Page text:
The two best songs here were written for the movie, both with lyrics by Yip Harburg: "Brother, Just Laugh It Off" (tune by Ralph Rainger) and "I Love the Girls in My Own Peculiar Way" (Henry Souvaine). The latter is a bizarre ditty in which Ruggles claims to be a serial killer of women. He's not much of a singer; he gets one of Yip Harburg's trademark wordplays -- "When you get pneumonia, I'll 'phone ya" -- but Ruggles clearly enunciates "phone YOU", queering the rhyme. He also mistreats a black laundress.
In the opening shot, William Steiner's camera trundles forward lugubriously, twiddles its casters awhile, then trundles back again. The rest of the camera-work is merely adequate, except for one impressive set-up with Ruggles in a doorway. There's an attempt to give Stanley Smith an "entrance" by staging his first scene with his head hidden, gradually revealing his face. William Saulter's set designs throughout are excellent, especially a very convincing sequence on a New York subway platform and aboard the rush-hour train. Frank Morgan's tycoon character and his wife have a huge mansion, with twin beds about twelve feet apart.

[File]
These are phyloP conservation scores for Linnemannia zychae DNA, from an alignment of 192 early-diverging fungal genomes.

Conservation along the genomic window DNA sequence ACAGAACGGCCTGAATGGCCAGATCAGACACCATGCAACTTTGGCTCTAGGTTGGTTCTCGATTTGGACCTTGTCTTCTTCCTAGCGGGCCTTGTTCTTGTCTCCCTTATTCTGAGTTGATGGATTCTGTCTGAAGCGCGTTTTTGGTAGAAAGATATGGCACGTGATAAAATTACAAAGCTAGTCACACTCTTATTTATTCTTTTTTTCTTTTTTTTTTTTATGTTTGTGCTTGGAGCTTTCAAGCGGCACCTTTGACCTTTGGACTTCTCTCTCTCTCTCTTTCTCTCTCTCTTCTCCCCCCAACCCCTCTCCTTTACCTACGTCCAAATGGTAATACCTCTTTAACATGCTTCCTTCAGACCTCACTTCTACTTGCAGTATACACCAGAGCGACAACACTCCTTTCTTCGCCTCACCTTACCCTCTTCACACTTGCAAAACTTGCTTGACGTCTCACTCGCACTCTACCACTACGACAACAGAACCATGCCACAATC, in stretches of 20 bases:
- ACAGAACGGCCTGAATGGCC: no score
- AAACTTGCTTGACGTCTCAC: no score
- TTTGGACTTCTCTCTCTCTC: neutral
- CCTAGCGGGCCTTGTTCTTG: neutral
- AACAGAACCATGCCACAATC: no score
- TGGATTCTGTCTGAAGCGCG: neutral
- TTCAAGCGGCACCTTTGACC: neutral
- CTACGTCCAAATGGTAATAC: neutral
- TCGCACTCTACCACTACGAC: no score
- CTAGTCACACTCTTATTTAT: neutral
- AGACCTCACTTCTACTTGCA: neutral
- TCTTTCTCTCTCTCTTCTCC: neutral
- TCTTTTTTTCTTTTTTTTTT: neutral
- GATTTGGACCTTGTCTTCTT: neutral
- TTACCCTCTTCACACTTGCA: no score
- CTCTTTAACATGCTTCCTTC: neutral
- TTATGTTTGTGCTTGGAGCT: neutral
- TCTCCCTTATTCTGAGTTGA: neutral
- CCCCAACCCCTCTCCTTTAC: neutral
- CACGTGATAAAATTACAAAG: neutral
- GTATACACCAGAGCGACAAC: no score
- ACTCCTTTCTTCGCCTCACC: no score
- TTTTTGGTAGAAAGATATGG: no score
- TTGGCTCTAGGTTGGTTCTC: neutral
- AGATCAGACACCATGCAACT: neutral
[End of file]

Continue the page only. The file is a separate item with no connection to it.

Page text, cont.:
Modern viewers get the usual old-movie reminders that money's not what it used to be: in 'Queen High', Mrs Rockwell has an annual income of $6,000 yet serves her guests caviare.
Most of the dialogue (from the original play) is quite witty, though we get a few clunkers. An orchestra musician plays "second bass", so we know this is the set-up for a baseball joke. Still, any movie that ends with a lawyer getting chucked into a pond can't be all bad.
There's an acetate print of "Queen High" in the Library of Congress, duped from a bad nitrate print; the soundtrack pops, and many scenes are dark. In one dialogue sequence, Smith calls himself "red-headed", yet throughout the movie (this LoC print, at least) his hair looks jet-black. "Queen High" really isn't good enough to rank high on the list of films wanting restoration. This movie was released while Lon Chaney was on his deathbed, but I'll bet he wasn't dying to see it. The original 1914 play was titled 'A Pair of Sixes': I'll add one more six and rate this movie 6 out of 10.